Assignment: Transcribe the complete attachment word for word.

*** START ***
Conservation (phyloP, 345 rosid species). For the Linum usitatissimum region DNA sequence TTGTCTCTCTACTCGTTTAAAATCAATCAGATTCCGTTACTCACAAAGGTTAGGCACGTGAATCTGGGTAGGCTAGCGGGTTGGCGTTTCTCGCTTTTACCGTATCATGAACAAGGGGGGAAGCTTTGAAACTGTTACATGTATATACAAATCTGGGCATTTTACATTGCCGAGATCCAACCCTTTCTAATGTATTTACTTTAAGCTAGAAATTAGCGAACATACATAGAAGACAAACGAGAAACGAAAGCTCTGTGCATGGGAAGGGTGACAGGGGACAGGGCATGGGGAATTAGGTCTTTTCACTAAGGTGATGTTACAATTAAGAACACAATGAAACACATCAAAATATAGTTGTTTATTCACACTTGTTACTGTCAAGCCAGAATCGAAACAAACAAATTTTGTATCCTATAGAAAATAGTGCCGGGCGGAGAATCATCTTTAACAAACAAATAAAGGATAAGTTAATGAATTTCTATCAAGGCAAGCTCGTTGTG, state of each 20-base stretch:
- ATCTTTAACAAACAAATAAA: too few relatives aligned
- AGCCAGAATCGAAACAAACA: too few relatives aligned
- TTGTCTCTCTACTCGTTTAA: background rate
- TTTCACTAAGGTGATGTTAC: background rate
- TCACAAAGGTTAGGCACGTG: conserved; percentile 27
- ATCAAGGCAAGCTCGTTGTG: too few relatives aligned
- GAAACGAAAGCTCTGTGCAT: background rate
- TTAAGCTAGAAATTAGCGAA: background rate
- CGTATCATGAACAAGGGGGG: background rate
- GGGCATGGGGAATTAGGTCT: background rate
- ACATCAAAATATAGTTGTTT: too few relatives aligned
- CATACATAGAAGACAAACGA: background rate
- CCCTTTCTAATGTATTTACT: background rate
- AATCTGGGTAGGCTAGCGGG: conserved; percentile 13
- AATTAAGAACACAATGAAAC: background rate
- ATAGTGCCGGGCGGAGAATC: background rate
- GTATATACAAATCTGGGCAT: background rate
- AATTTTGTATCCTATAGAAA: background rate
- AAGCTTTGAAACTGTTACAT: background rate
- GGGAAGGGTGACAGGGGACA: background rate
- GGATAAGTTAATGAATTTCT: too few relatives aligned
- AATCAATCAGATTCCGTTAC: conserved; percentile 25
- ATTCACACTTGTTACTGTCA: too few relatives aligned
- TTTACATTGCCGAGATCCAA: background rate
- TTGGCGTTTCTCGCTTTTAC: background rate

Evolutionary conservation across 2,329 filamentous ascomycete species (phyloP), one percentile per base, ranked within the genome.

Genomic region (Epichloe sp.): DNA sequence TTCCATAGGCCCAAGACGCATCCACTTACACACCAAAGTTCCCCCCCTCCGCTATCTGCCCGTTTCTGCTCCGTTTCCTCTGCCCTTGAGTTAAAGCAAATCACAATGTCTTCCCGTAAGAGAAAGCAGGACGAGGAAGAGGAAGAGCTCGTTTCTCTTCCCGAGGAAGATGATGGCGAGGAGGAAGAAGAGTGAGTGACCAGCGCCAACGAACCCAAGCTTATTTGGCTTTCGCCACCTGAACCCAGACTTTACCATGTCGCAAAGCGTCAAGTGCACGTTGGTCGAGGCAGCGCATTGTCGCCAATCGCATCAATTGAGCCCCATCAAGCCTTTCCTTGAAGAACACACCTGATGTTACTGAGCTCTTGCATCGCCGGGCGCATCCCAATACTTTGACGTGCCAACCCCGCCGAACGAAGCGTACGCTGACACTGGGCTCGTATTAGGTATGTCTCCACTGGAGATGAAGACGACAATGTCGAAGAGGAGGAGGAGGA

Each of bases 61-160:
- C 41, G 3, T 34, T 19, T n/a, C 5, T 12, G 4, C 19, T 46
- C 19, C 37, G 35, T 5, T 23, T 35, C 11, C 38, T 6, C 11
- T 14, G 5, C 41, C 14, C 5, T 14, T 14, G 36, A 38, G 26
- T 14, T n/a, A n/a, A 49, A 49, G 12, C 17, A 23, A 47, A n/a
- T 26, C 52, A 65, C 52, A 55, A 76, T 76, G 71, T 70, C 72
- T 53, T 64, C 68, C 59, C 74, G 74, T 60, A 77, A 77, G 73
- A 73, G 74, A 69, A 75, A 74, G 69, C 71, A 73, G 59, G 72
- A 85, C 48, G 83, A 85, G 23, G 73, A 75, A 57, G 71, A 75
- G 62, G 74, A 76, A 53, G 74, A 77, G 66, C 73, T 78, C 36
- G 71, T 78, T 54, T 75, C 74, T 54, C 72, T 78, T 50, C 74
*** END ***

Conservation (phyloP, 345 rosid species). For the Linum usitatissimum region DNA sequence TTGTCTCTCTACTCGTTTAAAATCAATCAGATTCCGTTACTCACAAAGGTTAGGCACGTGAATCTGGGTAGGCTAGCGGGTTGGCGTTTCTCGCTTTTACCGTATCATGAACAAGGGGGGAAGCTTTGAAACTGTTACATGTATATACAAATCTGGGCATTTTACATTGCCGAGATCCAACCCTTTCTAATGTATTTACTTTAAGCTAGAAATTAGCGAACATACATAGAAGACAAACGAGAAACGAAAGCTCTGTGCATGGGAAGGGTGACAGGGGACAGGGCATGGGGAATTAGGTCTTTTCACTAAGGTGATGTTACAATTAAGAACACAATGAAACACATCAAAATATAGTTGTTTATTCACACTTGTTACTGTCAAGCCAGAATCGAAACAAACAAATTTTGTATCCTATAGAAAATAGTGCCGGGCGGAGAATCATCTTTAACAAACAAATAAAGGATAAGTTAATGAATTTCTATCAAGGCAAGCTCGTTGTG, state of each 20-base stretch:
- ATCTTTAACAAACAAATAAA: too few relatives aligned
- AGCCAGAATCGAAACAAACA: too few relatives aligned
- TTGTCTCTCTACTCGTTTAA: background rate
- TTTCACTAAGGTGATGTTAC: background rate
- TCACAAAGGTTAGGCACGTG: conserved; percentile 27
- ATCAAGGCAAGCTCGTTGTG: too few relatives aligned
- GAAACGAAAGCTCTGTGCAT: background rate
- TTAAGCTAGAAATTAGCGAA: background rate
- CGTATCATGAACAAGGGGGG: background rate
- GGGCATGGGGAATTAGGTCT: background rate
- ACATCAAAATATAGTTGTTT: too few relatives aligned
- CATACATAGAAGACAAACGA: background rate
- CCCTTTCTAATGTATTTACT: background rate
- AATCTGGGTAGGCTAGCGGG: conserved; percentile 13
- AATTAAGAACACAATGAAAC: background rate
- ATAGTGCCGGGCGGAGAATC: background rate
- GTATATACAAATCTGGGCAT: background rate
- AATTTTGTATCCTATAGAAA: background rate
- AAGCTTTGAAACTGTTACAT: background rate
- GGGAAGGGTGACAGGGGACA: background rate
- GGATAAGTTAATGAATTTCT: too few relatives aligned
- AATCAATCAGATTCCGTTAC: conserved; percentile 25
- ATTCACACTTGTTACTGTCA: too few relatives aligned
- TTTACATTGCCGAGATCCAA: background rate
- TTGGCGTTTCTCGCTTTTAC: background rate

Evolutionary conservation across 2,329 filamentous ascomycete species (phyloP), one percentile per base, ranked within the genome.

Genomic region (Epichloe sp.): DNA sequence TTCCATAGGCCCAAGACGCATCCACTTACACACCAAAGTTCCCCCCCTCCGCTATCTGCCCGTTTCTGCTCCGTTTCCTCTGCCCTTGAGTTAAAGCAAATCACAATGTCTTCCCGTAAGAGAAAGCAGGACGAGGAAGAGGAAGAGCTCGTTTCTCTTCCCGAGGAAGATGATGGCGAGGAGGAAGAAGAGTGAGTGACCAGCGCCAACGAACCCAAGCTTATTTGGCTTTCGCCACCTGAACCCAGACTTTACCATGTCGCAAAGCGTCAAGTGCACGTTGGTCGAGGCAGCGCATTGTCGCCAATCGCATCAATTGAGCCCCATCAAGCCTTTCCTTGAAGAACACACCTGATGTTACTGAGCTCTTGCATCGCCGGGCGCATCCCAATACTTTGACGTGCCAACCCCGCCGAACGAAGCGTACGCTGACACTGGGCTCGTATTAGGTATGTCTCCACTGGAGATGAAGACGACAATGTCGAAGAGGAGGAGGAGGA

Each of bases 61-160:
- C 41, G 3, T 34, T 19, T n/a, C 5, T 12, G 4, C 19, T 46
- C 19, C 37, G 35, T 5, T 23, T 35, C 11, C 38, T 6, C 11
- T 14, G 5, C 41, C 14, C 5, T 14, T 14, G 36, A 38, G 26
- T 14, T n/a, A n/a, A 49, A 49, G 12, C 17, A 23, A 47, A n/a
- T 26, C 52, A 65, C 52, A 55, A 76, T 76, G 71, T 70, C 72
- T 53, T 64, C 68, C 59, C 74, G 74, T 60, A 77, A 77, G 73
- A 73, G 74, A 69, A 75, A 74, G 69, C 71, A 73, G 59, G 72
- A 85, C 48, G 83, A 85, G 23, G 73, A 75, A 57, G 71, A 75
- G 62, G 74, A 76, A 53, G 74, A 77, G 66, C 73, T 78, C 36
- G 71, T 78, T 54, T 75, C 74, T 54, C 72, T 78, T 50, C 74